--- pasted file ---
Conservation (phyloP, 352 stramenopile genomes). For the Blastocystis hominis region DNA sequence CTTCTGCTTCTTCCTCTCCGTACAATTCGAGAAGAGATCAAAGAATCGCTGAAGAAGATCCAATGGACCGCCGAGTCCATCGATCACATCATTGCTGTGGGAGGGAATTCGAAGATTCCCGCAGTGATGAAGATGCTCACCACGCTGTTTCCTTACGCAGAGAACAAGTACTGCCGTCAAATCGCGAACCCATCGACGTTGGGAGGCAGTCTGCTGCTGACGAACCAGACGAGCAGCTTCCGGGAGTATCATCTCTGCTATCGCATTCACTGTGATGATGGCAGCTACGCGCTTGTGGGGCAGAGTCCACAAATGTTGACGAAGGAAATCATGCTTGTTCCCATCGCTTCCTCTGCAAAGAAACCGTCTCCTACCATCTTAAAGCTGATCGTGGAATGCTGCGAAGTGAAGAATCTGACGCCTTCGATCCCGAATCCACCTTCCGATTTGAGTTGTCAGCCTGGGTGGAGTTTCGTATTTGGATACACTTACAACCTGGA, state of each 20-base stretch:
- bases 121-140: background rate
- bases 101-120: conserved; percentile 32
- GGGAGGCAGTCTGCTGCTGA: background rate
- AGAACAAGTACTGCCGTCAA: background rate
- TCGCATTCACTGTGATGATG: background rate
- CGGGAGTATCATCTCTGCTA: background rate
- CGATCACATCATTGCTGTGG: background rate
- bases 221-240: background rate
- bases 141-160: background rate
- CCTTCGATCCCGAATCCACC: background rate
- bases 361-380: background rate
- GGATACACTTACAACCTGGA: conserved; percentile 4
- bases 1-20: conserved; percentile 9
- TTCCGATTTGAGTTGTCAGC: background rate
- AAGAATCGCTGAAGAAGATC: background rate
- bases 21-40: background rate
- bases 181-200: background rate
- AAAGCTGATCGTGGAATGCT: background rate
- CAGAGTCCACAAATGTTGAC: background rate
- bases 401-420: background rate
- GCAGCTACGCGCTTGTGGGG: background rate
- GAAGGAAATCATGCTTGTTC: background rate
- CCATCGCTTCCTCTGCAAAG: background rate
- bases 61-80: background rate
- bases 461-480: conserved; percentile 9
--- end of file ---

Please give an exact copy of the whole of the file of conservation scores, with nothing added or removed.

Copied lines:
Conservation (phyloP, 352 stramenopile genomes). For the Blastocystis hominis region DNA sequence CTTCTGCTTCTTCCTCTCCGTACAATTCGAGAAGAGATCAAAGAATCGCTGAAGAAGATCCAATGGACCGCCGAGTCCATCGATCACATCATTGCTGTGGGAGGGAATTCGAAGATTCCCGCAGTGATGAAGATGCTCACCACGCTGTTTCCTTACGCAGAGAACAAGTACTGCCGTCAAATCGCGAACCCATCGACGTTGGGAGGCAGTCTGCTGCTGACGAACCAGACGAGCAGCTTCCGGGAGTATCATCTCTGCTATCGCATTCACTGTGATGATGGCAGCTACGCGCTTGTGGGGCAGAGTCCACAAATGTTGACGAAGGAAATCATGCTTGTTCCCATCGCTTCCTCTGCAAAGAAACCGTCTCCTACCATCTTAAAGCTGATCGTGGAATGCTGCGAAGTGAAGAATCTGACGCCTTCGATCCCGAATCCACCTTCCGATTTGAGTTGTCAGCCTGGGTGGAGTTTCGTATTTGGATACACTTACAACCTGGA, state of each 20-base stretch:
- bases 121-140: background rate
- bases 101-120: conserved; percentile 32
- GGGAGGCAGTCTGCTGCTGA: background rate
- AGAACAAGTACTGCCGTCAA: background rate
- TCGCATTCACTGTGATGATG: background rate
- CGGGAGTATCATCTCTGCTA: background rate
- CGATCACATCATTGCTGTGG: background rate
- bases 221-240: background rate
- bases 141-160: background rate
- CCTTCGATCCCGAATCCACC: background rate
- bases 361-380: background rate
- GGATACACTTACAACCTGGA: conserved; percentile 4
- bases 1-20: conserved; percentile 9
- TTCCGATTTGAGTTGTCAGC: background rate
- AAGAATCGCTGAAGAAGATC: background rate
- bases 21-40: background rate
- bases 181-200: background rate
- AAAGCTGATCGTGGAATGCT: background rate
- CAGAGTCCACAAATGTTGAC: background rate
- bases 401-420: background rate
- GCAGCTACGCGCTTGTGGGG: background rate
- GAAGGAAATCATGCTTGTTC: background rate
- CCATCGCTTCCTCTGCAAAG: background rate
- bases 61-80: background rate
- bases 461-480: conserved; percentile 9